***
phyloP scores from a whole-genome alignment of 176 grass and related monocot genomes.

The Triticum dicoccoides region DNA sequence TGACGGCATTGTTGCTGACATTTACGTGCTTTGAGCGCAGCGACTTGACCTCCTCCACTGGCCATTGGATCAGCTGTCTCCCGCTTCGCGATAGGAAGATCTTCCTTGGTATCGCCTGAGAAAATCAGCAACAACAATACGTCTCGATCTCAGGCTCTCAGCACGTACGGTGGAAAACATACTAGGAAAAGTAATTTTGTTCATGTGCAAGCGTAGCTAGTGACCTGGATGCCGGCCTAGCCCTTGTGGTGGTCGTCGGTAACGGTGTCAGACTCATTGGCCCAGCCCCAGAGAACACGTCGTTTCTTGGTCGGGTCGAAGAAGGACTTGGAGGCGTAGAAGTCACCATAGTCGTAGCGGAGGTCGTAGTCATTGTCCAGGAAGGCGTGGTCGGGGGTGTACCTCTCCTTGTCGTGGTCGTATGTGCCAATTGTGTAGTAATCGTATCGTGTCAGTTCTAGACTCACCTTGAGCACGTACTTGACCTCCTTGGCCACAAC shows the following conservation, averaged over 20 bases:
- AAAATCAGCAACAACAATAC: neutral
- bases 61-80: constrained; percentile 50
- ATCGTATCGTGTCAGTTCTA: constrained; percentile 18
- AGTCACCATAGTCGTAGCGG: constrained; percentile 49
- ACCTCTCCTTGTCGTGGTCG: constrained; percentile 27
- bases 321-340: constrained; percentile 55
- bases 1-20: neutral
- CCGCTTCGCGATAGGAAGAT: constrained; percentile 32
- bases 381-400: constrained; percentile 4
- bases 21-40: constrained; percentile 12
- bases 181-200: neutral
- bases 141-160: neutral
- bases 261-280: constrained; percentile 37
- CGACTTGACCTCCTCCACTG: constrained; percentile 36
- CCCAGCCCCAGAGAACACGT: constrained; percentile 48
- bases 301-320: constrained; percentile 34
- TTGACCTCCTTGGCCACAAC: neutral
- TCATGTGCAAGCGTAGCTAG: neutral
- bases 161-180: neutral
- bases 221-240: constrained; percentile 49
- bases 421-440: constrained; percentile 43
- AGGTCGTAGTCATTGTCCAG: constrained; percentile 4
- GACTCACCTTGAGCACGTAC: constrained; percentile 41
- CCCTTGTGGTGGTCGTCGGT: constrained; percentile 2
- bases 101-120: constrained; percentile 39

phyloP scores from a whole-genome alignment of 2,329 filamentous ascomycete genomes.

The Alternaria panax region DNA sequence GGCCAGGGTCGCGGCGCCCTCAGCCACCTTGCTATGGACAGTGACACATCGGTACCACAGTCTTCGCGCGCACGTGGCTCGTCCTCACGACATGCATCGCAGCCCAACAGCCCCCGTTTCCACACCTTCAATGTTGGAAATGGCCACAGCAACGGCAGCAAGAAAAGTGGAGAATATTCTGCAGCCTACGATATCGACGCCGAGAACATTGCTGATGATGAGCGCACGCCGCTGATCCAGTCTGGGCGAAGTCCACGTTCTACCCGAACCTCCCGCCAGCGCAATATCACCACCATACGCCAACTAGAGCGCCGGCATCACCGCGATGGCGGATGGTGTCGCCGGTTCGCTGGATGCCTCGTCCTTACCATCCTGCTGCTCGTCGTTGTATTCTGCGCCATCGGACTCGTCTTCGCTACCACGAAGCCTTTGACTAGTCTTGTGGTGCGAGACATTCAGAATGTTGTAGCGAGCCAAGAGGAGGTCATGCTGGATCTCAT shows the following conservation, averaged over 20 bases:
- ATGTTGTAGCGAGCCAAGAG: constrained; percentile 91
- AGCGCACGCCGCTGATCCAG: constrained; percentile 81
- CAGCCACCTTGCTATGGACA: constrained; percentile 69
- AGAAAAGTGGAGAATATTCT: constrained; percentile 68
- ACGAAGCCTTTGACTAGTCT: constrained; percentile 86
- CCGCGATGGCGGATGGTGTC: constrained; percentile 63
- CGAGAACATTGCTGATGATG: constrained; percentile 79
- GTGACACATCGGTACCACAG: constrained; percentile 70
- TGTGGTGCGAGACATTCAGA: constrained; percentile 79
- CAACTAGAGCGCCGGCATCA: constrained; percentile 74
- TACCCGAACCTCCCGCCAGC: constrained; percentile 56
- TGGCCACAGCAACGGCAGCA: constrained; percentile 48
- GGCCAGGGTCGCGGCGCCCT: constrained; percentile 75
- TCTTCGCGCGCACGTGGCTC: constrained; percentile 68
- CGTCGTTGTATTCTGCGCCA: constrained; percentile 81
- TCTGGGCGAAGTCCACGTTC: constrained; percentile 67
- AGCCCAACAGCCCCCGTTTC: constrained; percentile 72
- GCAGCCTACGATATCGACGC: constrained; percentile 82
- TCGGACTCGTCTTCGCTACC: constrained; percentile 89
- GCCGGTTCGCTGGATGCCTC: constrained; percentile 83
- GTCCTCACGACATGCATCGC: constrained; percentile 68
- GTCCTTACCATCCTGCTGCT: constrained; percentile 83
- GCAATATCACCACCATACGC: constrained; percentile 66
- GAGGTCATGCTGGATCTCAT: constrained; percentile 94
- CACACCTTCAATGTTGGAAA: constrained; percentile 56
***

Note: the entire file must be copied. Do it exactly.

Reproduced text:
phyloP scores from a whole-genome alignment of 176 grass and related monocot genomes.

The Triticum dicoccoides region DNA sequence TGACGGCATTGTTGCTGACATTTACGTGCTTTGAGCGCAGCGACTTGACCTCCTCCACTGGCCATTGGATCAGCTGTCTCCCGCTTCGCGATAGGAAGATCTTCCTTGGTATCGCCTGAGAAAATCAGCAACAACAATACGTCTCGATCTCAGGCTCTCAGCACGTACGGTGGAAAACATACTAGGAAAAGTAATTTTGTTCATGTGCAAGCGTAGCTAGTGACCTGGATGCCGGCCTAGCCCTTGTGGTGGTCGTCGGTAACGGTGTCAGACTCATTGGCCCAGCCCCAGAGAACACGTCGTTTCTTGGTCGGGTCGAAGAAGGACTTGGAGGCGTAGAAGTCACCATAGTCGTAGCGGAGGTCGTAGTCATTGTCCAGGAAGGCGTGGTCGGGGGTGTACCTCTCCTTGTCGTGGTCGTATGTGCCAATTGTGTAGTAATCGTATCGTGTCAGTTCTAGACTCACCTTGAGCACGTACTTGACCTCCTTGGCCACAAC shows the following conservation, averaged over 20 bases:
- AAAATCAGCAACAACAATAC: neutral
- bases 61-80: constrained; percentile 50
- ATCGTATCGTGTCAGTTCTA: constrained; percentile 18
- AGTCACCATAGTCGTAGCGG: constrained; percentile 49
- ACCTCTCCTTGTCGTGGTCG: constrained; percentile 27
- bases 321-340: constrained; percentile 55
- bases 1-20: neutral
- CCGCTTCGCGATAGGAAGAT: constrained; percentile 32
- bases 381-400: constrained; percentile 4
- bases 21-40: constrained; percentile 12
- bases 181-200: neutral
- bases 141-160: neutral
- bases 261-280: constrained; percentile 37
- CGACTTGACCTCCTCCACTG: constrained; percentile 36
- CCCAGCCCCAGAGAACACGT: constrained; percentile 48
- bases 301-320: constrained; percentile 34
- TTGACCTCCTTGGCCACAAC: neutral
- TCATGTGCAAGCGTAGCTAG: neutral
- bases 161-180: neutral
- bases 221-240: constrained; percentile 49
- bases 421-440: constrained; percentile 43
- AGGTCGTAGTCATTGTCCAG: constrained; percentile 4
- GACTCACCTTGAGCACGTAC: constrained; percentile 41
- CCCTTGTGGTGGTCGTCGGT: constrained; percentile 2
- bases 101-120: constrained; percentile 39

phyloP scores from a whole-genome alignment of 2,329 filamentous ascomycete genomes.

The Alternaria panax region DNA sequence GGCCAGGGTCGCGGCGCCCTCAGCCACCTTGCTATGGACAGTGACACATCGGTACCACAGTCTTCGCGCGCACGTGGCTCGTCCTCACGACATGCATCGCAGCCCAACAGCCCCCGTTTCCACACCTTCAATGTTGGAAATGGCCACAGCAACGGCAGCAAGAAAAGTGGAGAATATTCTGCAGCCTACGATATCGACGCCGAGAACATTGCTGATGATGAGCGCACGCCGCTGATCCAGTCTGGGCGAAGTCCACGTTCTACCCGAACCTCCCGCCAGCGCAATATCACCACCATACGCCAACTAGAGCGCCGGCATCACCGCGATGGCGGATGGTGTCGCCGGTTCGCTGGATGCCTCGTCCTTACCATCCTGCTGCTCGTCGTTGTATTCTGCGCCATCGGACTCGTCTTCGCTACCACGAAGCCTTTGACTAGTCTTGTGGTGCGAGACATTCAGAATGTTGTAGCGAGCCAAGAGGAGGTCATGCTGGATCTCAT shows the following conservation, averaged over 20 bases:
- ATGTTGTAGCGAGCCAAGAG: constrained; percentile 91
- AGCGCACGCCGCTGATCCAG: constrained; percentile 81
- CAGCCACCTTGCTATGGACA: constrained; percentile 69
- AGAAAAGTGGAGAATATTCT: constrained; percentile 68
- ACGAAGCCTTTGACTAGTCT: constrained; percentile 86
- CCGCGATGGCGGATGGTGTC: constrained; percentile 63
- CGAGAACATTGCTGATGATG: constrained; percentile 79
- GTGACACATCGGTACCACAG: constrained; percentile 70
- TGTGGTGCGAGACATTCAGA: constrained; percentile 79
- CAACTAGAGCGCCGGCATCA: constrained; percentile 74
- TACCCGAACCTCCCGCCAGC: constrained; percentile 56
- TGGCCACAGCAACGGCAGCA: constrained; percentile 48
- GGCCAGGGTCGCGGCGCCCT: constrained; percentile 75
- TCTTCGCGCGCACGTGGCTC: constrained; percentile 68
- CGTCGTTGTATTCTGCGCCA: constrained; percentile 81
- TCTGGGCGAAGTCCACGTTC: constrained; percentile 67
- AGCCCAACAGCCCCCGTTTC: constrained; percentile 72
- GCAGCCTACGATATCGACGC: constrained; percentile 82
- TCGGACTCGTCTTCGCTACC: constrained; percentile 89
- GCCGGTTCGCTGGATGCCTC: constrained; percentile 83
- GTCCTCACGACATGCATCGC: constrained; percentile 68
- GTCCTTACCATCCTGCTGCT: constrained; percentile 83
- GCAATATCACCACCATACGC: constrained; percentile 66
- GAGGTCATGCTGGATCTCAT: constrained; percentile 94
- CACACCTTCAATGTTGGAAA: constrained; percentile 56